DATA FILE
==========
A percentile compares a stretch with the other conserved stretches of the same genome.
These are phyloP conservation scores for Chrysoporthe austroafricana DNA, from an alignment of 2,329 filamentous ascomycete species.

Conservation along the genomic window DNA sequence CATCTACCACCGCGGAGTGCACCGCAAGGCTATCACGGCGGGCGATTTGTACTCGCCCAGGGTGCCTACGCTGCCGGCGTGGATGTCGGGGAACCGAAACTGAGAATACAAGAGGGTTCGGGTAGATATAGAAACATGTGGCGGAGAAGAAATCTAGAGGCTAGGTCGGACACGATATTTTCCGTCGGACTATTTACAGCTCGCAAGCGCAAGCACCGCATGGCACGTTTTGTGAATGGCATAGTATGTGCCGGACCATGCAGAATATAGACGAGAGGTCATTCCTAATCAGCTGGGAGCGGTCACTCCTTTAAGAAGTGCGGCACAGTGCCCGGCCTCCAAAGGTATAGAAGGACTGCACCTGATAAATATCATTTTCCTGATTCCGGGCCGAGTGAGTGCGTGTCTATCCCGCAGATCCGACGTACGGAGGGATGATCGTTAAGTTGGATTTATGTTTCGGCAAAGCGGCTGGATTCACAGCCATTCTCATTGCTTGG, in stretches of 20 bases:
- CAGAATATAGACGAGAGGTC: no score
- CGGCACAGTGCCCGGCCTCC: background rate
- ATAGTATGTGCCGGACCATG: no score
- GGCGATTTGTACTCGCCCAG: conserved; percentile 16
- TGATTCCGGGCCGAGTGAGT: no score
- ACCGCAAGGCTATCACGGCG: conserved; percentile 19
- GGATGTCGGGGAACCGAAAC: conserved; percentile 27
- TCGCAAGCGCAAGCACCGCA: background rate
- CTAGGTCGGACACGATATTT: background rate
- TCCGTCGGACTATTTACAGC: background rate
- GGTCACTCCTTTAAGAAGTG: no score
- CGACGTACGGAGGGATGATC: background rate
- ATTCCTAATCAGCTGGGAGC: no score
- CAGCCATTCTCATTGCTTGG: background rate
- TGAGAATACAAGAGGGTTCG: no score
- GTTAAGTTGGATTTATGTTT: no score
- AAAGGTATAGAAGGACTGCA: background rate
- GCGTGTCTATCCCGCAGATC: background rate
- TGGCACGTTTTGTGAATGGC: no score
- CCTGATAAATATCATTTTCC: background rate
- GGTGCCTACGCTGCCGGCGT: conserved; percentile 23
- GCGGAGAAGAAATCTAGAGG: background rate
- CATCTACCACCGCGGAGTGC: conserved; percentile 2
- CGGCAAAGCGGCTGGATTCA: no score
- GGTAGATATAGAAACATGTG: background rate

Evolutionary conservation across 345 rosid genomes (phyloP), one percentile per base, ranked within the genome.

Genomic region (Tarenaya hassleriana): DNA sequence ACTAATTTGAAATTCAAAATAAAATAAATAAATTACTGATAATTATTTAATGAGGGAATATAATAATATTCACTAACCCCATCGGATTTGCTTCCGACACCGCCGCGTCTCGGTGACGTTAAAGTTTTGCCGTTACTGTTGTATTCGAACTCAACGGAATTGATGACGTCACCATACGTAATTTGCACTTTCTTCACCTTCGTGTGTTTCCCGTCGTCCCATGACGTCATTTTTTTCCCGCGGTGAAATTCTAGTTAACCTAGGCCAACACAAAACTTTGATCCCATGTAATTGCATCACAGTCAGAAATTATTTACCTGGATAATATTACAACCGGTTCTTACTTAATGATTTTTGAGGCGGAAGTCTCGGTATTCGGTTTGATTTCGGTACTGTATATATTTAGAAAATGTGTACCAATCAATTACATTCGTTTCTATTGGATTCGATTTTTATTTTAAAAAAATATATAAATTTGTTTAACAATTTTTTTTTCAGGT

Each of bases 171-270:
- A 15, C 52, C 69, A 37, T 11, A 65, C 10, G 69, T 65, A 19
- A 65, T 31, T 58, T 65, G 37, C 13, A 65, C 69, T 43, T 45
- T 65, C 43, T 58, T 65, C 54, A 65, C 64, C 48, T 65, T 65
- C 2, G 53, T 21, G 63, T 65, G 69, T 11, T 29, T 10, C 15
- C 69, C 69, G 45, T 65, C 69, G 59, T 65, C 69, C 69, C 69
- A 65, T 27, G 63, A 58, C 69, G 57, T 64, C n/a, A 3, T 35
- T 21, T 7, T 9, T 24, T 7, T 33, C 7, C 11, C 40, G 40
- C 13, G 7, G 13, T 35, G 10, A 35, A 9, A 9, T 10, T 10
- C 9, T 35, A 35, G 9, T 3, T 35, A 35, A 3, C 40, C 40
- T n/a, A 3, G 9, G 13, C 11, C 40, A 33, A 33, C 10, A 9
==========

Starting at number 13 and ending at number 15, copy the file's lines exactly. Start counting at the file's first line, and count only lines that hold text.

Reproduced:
- TCCGTCGGACTATTTACAGC: background rate
- GGTCACTCCTTTAAGAAGTG: no score
- CGACGTACGGAGGGATGATC: background rate